World War II Army Adventure (34) – Belittling Army Organization – June 7, 1944





7 June 1944

Dear Dad – –

Enclosed is a piece of paper which is to be used as a sample for getting me a package of same.  If you can figure out what I mean – you’re a better man than I am.  I started the sentence without first constructing it in my mind – that is the result.  It’s for a T/Sgt. (?) friend of mine – he can’t get any down here.  When (if) I get home I’ll tell you all about him – and also a T/5 that I know.

I got a big kick out of a letter I just got from El (Eleanor Kintop, hid girl back home).  She was belittling Army Organization were not allowing me to come home for graduation.  At the time she wrote it – there was a letter in the mail for her from me saying that I would very likely be home.

Well got to get some chow in my stomach.



Tomorrow I will begin a week of letters written in 1939. Both Lad and Dan are still in Venezuela but Lad is no longer working for Inter-America. Dan is still working for Inter-America out in the field but is seriously thinking of heading home in the next few months. Grandpa is fed up with the treatment shown to his two sons and goes on the offensive, starting with letters to Venezuelan Government officials.

Judy Guion




2 thoughts on “World War II Army Adventure (34) – Belittling Army Organization – June 7, 1944

  1. Nemorino says:

    Since I have been reading (and ‘liking’) your posts for quite some time now, I thought I should say what attracted my attention.
    The first thing was the house. One of my uncles (my mother’s older brother) used to own a big house in Connecticut, and in the summer when I was twelve he invited all of us to a family reunion. We children got to sleep in tents on the lawn, which was the big attraction for us.
    Also I take great interest in reading about life during WWII on the home front in a family with several sons in the service. I was just a small child at that time, and had no idea what was going on in the world. To this day I am the only member of my family who has ever served in the American military (I was in Vietnam), since my father and uncles were too young for the First World War and too old for the Second.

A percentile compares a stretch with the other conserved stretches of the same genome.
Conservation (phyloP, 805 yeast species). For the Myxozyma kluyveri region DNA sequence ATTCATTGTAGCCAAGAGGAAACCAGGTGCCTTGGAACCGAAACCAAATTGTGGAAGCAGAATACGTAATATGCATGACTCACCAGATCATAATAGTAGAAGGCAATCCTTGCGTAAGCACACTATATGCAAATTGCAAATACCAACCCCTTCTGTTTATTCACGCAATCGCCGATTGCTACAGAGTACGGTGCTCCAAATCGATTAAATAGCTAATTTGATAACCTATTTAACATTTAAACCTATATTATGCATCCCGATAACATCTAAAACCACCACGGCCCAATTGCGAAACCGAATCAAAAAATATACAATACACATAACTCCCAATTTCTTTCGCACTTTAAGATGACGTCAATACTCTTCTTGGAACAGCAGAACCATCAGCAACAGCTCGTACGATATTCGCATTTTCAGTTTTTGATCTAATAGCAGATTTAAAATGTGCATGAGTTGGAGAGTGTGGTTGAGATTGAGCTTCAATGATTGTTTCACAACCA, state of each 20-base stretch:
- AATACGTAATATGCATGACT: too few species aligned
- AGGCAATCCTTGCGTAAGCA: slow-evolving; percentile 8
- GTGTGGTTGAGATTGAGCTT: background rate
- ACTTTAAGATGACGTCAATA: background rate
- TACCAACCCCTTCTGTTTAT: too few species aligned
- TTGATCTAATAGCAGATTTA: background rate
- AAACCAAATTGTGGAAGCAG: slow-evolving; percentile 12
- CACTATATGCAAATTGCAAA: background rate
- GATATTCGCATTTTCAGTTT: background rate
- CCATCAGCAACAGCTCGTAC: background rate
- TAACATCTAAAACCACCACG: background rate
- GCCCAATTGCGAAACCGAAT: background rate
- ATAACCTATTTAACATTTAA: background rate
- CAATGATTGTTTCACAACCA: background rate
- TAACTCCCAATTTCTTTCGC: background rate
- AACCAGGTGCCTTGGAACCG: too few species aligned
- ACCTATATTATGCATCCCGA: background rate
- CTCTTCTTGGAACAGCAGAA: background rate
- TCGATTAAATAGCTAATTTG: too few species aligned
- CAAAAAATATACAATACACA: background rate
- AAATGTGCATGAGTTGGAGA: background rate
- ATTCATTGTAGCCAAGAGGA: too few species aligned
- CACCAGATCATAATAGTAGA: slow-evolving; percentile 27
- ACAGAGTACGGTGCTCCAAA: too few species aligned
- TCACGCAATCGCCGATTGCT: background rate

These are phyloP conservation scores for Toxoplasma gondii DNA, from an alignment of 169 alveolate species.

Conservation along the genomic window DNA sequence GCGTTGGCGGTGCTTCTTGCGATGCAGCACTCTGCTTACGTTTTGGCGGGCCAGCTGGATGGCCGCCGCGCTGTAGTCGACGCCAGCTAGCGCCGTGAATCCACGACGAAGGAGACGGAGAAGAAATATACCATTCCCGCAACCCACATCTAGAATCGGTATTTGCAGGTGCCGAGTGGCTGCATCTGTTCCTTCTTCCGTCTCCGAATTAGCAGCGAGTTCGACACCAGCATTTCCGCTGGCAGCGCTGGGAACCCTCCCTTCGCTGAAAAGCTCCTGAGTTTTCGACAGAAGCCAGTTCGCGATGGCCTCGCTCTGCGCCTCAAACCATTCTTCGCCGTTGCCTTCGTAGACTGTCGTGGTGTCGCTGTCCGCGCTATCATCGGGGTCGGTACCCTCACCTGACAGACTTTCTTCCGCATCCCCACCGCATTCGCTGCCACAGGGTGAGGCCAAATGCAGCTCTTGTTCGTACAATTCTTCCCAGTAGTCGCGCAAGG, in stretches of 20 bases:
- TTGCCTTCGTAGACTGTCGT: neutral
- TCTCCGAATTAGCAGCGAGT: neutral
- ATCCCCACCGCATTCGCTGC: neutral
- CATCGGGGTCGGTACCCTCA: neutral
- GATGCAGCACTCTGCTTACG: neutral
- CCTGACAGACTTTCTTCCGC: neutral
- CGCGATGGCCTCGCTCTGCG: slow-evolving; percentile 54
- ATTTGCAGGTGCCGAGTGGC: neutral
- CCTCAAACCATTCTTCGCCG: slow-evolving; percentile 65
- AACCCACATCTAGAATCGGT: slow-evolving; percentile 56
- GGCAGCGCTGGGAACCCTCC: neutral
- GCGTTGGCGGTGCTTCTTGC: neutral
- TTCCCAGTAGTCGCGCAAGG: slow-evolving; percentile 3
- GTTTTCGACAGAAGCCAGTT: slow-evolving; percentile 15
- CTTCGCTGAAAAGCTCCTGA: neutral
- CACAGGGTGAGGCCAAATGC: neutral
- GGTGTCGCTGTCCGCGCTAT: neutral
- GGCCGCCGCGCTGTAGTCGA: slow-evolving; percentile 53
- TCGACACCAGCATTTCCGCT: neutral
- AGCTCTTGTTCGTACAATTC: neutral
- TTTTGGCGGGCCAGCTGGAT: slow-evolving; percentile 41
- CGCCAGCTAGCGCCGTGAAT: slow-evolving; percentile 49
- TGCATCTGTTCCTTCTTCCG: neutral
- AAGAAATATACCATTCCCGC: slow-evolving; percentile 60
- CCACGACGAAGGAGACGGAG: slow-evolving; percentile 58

• Judy Guion says:

      Nemorino – Thank you for your comments. I really like hearing from my readers.
      That house draws me like a homing pigeon. Part of the attraction is that it was my home for the first twenty years of my life. Part of it is the history my family created there. Another part is the age of the house and how much of the history of our nation occurred while it was standing there in Trumbull. And then there is the physical beauty of the house. I am awed by the sight of the massive rafters in the attic, the sight of the cuts made by the ax, swung by hired workers, the large pegs holding the structure together. I can imagine the pride of Daniel Hawley as he watched this beautiful house take shape, knowing his daughter and grandchildren would grow up and be sheltered there.
      If you are interested in reading more about the house and it’s early inhabitants, here is a link to information about the house and Nero Hawley, an African-American slave, owned by Daniel Hawley, who served in the Revolutionary War, was granted his freedom and earned a living as a brick maker. The link to the article written about the search for Nero Hawley by his descendants has some additional, if not completely accurate, information about the house after the author made a visit to the Trumbull House.
      Some additional information – In December of 2022, my family will be celebrating 100 years of ownership of this remarkable house.
      Thank you for sending me down memory lane as I read about Nero Hawley and “The Ole Homestead”.

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